YORK City goalkeeper Kyle Letheren will delay a decision on his future until after Wembley and his wedding next week.

Letheren is out of contract at Bootham Crescent and, while revealing he is open to agreeing new terms, he is also interesting clubs still in next season’s National League, as well as others north of the border.

The 29-year-old net-minder has been approached by City boss Gary Mills concerning his plans for 2017/18 following relegation to National League North, but reasoned that his next deal will need to be the right one for his family.

“I have spoken to the manager and he asked me if I would like to stay,” Letheren said. “I’ve told him I’m open to it, but I don’t want to lie to anybody, because I am speaking to other clubs.

“I’ve had discussions with another National League team and taken a few phone calls from back in Scotland, where I’ve got most of my reputation, but the ball is firmly in York’s court. I’m hoping to stay and, if they want me to, I will listen to any offer that comes my way. I’ve got a family to feed as well though and I need to do my best by them, so it’s up in the air.

“It’s the last thing I’m thinking about, as I’ve got Wembley first and then I’m getting married five days after, so I want to enjoy both and, then, think more about my future.”

Whereas Letheren’s plans for next term remain uncertain, the former Dundee shot-stopper revealed that keeper-coach Craig Hinchliffe will be moving on, with The Press understanding the latter is a casualty of the Minstermen’s failure to stay up.

“I want to give compliments to Craig Hinchliffe,” Letheren stressed. “From the minute I walked through the door, he’s worked tirelessly with me on the training pitch and has worked on my weaknesses as well as my strengths.

“I don’t think he’s going to stay here next season, which is a loss to the club, because he’s been fantastic for me.”

Following injury, Letheren lost his place between the City sticks to on-loan recruit Scott Loach for the final five weeks of the season.

He admitted it “hurt” to watch on from the bench as the side lost their National League dogfight, but he bears no grudge towards Loach and, during his spell of inactivity, has ensured he would be ready to replace the ineligible former England under-21 international under the world-famous arch.

“I’m a fitness fanatic who is in the gym six or seven days a week, so being ready (for tomorrow) was never going to be an issue,” Letheren declared. “As a keeper there’s only one position you can play and, when Scott came in whilst I was injured, I knew I had a fight on my hands to get back in.

“It hurt and was disappointing to be sat watching the team getting relegated knowing there was nothing I could do about it, especially having played such a big part for three-quarters of the season. But, in football, you have to take the highs and the lows and I hold nothing against Scott, because he came in and did really well during those last nine games.”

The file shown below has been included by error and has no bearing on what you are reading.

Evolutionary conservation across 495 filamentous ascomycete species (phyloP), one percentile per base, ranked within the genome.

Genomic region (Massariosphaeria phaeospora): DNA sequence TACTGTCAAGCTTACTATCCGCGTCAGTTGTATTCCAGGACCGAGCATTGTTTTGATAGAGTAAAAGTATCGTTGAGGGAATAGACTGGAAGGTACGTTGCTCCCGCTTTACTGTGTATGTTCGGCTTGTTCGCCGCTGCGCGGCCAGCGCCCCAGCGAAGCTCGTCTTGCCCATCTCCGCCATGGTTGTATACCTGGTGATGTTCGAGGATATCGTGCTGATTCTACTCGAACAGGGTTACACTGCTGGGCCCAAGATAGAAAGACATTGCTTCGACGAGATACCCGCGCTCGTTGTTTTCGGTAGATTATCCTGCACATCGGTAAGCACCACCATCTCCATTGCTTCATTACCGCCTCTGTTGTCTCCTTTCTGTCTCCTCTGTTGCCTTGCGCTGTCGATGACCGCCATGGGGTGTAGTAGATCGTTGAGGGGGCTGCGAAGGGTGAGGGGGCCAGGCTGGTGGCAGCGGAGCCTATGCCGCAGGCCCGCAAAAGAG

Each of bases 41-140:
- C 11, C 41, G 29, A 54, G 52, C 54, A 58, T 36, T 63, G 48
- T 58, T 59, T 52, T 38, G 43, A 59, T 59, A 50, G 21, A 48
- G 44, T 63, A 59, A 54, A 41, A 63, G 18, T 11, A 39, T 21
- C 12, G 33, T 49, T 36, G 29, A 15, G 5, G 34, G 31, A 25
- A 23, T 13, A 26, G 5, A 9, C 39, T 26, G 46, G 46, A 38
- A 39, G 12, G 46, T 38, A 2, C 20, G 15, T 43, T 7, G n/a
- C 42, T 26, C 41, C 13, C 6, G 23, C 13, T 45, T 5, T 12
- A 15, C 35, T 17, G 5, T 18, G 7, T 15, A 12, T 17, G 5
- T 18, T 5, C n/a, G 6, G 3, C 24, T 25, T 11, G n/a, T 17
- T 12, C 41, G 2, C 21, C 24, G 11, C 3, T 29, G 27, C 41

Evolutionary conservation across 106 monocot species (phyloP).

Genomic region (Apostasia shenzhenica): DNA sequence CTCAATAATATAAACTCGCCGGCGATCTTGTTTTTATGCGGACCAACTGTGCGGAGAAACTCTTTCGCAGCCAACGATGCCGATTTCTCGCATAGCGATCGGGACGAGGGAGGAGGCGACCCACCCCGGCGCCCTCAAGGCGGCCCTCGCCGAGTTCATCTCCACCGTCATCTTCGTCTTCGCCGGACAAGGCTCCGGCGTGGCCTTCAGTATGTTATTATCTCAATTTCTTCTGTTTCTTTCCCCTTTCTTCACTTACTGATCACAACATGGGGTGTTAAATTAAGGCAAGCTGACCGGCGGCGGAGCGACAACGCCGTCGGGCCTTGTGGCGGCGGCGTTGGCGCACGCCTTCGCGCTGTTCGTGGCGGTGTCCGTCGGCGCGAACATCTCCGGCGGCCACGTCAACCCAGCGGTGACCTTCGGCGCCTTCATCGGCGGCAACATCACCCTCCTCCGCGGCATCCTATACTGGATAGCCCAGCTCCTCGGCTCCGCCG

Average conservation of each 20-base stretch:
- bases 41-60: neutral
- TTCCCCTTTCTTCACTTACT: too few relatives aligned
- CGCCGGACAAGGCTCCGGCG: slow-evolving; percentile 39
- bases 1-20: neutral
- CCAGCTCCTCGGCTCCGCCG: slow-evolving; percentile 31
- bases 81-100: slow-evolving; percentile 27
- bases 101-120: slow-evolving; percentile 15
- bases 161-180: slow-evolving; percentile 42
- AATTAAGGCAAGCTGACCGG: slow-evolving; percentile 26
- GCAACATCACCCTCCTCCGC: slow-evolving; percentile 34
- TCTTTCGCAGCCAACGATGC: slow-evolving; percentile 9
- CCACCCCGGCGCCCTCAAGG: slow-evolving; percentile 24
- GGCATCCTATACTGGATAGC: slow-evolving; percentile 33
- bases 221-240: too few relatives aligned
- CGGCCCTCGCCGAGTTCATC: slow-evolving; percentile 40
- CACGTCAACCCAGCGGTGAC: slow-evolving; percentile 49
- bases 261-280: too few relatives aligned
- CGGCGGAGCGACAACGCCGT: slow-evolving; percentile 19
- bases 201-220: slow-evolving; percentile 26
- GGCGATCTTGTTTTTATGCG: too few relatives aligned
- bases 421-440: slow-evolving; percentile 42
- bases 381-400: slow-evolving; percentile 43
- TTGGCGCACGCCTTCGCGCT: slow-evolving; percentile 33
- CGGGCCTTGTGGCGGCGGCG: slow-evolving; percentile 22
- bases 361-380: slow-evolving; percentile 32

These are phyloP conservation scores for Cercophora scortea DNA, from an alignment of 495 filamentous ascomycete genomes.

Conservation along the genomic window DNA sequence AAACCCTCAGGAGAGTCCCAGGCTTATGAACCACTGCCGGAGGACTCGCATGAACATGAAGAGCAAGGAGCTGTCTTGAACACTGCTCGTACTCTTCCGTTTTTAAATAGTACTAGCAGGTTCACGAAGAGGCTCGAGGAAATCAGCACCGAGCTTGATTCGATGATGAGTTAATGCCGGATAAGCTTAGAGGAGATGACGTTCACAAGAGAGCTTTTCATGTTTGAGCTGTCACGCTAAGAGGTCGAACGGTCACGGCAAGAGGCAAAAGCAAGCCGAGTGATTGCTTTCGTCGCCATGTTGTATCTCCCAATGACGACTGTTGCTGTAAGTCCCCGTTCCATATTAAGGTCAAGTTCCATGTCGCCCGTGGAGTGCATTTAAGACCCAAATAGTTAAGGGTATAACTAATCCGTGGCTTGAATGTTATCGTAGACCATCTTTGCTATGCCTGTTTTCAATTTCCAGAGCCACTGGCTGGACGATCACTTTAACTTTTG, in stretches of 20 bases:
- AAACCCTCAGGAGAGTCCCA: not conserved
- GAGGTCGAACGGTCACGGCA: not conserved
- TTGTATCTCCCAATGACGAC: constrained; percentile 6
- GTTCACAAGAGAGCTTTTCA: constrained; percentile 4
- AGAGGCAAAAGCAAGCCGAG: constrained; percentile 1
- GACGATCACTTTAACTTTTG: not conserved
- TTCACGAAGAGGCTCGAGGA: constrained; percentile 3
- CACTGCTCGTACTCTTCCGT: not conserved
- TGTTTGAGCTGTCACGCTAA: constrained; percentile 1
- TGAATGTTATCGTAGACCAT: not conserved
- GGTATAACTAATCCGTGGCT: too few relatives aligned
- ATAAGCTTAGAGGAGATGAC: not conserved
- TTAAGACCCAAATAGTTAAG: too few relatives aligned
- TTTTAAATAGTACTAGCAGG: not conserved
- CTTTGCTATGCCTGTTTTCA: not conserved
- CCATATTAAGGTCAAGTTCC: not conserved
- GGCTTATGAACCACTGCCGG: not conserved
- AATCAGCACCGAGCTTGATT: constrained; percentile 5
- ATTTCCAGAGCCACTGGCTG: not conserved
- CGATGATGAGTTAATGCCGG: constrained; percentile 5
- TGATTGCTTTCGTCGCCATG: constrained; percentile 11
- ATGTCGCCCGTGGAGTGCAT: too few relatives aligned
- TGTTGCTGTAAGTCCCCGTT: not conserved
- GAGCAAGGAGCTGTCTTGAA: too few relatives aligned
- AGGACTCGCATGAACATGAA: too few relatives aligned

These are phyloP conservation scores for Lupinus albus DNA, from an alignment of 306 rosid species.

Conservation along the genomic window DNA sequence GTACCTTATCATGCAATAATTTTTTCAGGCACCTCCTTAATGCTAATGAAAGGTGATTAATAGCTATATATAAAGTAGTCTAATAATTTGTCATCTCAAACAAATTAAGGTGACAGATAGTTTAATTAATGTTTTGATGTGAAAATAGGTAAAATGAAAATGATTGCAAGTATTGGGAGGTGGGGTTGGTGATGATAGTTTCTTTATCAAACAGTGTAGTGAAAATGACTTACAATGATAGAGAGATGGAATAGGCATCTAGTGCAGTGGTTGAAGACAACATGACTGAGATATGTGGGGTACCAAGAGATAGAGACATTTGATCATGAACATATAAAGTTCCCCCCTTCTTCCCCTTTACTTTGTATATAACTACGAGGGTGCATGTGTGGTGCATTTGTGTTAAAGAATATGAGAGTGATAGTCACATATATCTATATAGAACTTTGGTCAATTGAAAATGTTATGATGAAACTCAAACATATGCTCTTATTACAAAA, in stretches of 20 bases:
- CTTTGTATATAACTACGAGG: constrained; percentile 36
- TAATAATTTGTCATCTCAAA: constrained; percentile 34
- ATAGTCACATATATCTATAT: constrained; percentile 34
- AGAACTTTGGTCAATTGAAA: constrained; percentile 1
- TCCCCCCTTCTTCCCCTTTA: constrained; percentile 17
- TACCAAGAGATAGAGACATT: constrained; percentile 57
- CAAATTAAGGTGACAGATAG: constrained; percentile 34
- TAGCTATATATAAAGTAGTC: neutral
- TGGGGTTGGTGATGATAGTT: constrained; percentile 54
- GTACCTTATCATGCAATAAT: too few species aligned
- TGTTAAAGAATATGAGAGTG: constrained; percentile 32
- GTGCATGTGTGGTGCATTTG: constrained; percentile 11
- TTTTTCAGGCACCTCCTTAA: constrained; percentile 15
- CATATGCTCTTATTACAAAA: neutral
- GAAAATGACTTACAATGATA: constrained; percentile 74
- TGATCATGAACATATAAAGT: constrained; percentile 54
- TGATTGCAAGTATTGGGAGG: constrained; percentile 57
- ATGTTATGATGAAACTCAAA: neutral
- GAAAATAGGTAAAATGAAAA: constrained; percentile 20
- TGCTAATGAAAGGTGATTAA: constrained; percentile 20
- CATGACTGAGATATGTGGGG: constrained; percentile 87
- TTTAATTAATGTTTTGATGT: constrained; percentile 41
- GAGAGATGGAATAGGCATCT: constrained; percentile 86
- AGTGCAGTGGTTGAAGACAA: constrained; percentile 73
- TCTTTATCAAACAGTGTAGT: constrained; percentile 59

Loach was equally as gracious as he stepped aside for Letheren to reclaim the gloves at the national stadium, arguing the latter deserved to play having been between the sticks every second on the Road to Wembley.

Outlining his own personal highlights during the tournament, Llanelli-born Letheren added: “I’ve played some of my best football in the Trophy.

“Harlow was a really tough fixture in the second round that that they could have easily won and I also made a save at the away end against Brackley in another game that wasn’t easy.”

Letheren will keep goal at Wembley 23 years after his father Glan played in the final of the same competition under the old Twin Towers for Bangor.

The Welsh club drew 1-1 with Northwich that day, before losing the replay at Stoke’s Victoria Ground 2-1.

Letheren junior now wants to reward his father – a goalkeeping mentor since primary school – with victory over Macclesfield.

“My dad’s told me to go and enjoy the occasion because, if you can’t enjoy playing at Wembley, you’re never going to enjoy your football,” the City number 28 pointed out. “He’s said there’s no pressure and, if you know what you can do, you’ve just got to approach it with a smile on your face.

“There will be a bus load of 56 coming from Wales. My dad has paid for the bus and everyone has got their own tickets, which was the same when he was there with Bangor back in 1984.

“It’s deja-vu for a lot of the people. I’ve been back to Wales this month and people were commenting on how uncanny it all was.

“But I don’t want to go there and lose. I’m hoping to bring back a winner’s medal for my dad more than anything, because he’s trained me since the age of ten and it would be nice to bring him back something that he never won.

“Not a day goes by without me speaking to him and, when things need saying, he will do, but he also knows when not to say something.

“We still need to have a father-and-son relationship and make sure our home life isn’t affected and I think he gets that balance spot on.”

Letheren wants to repay City supporters for their loyalty too, saying: “The wounds are still a bit sore after the final day, but we’ve got to forget that and try and finish on a high for the fans because they have been fantastic this season.”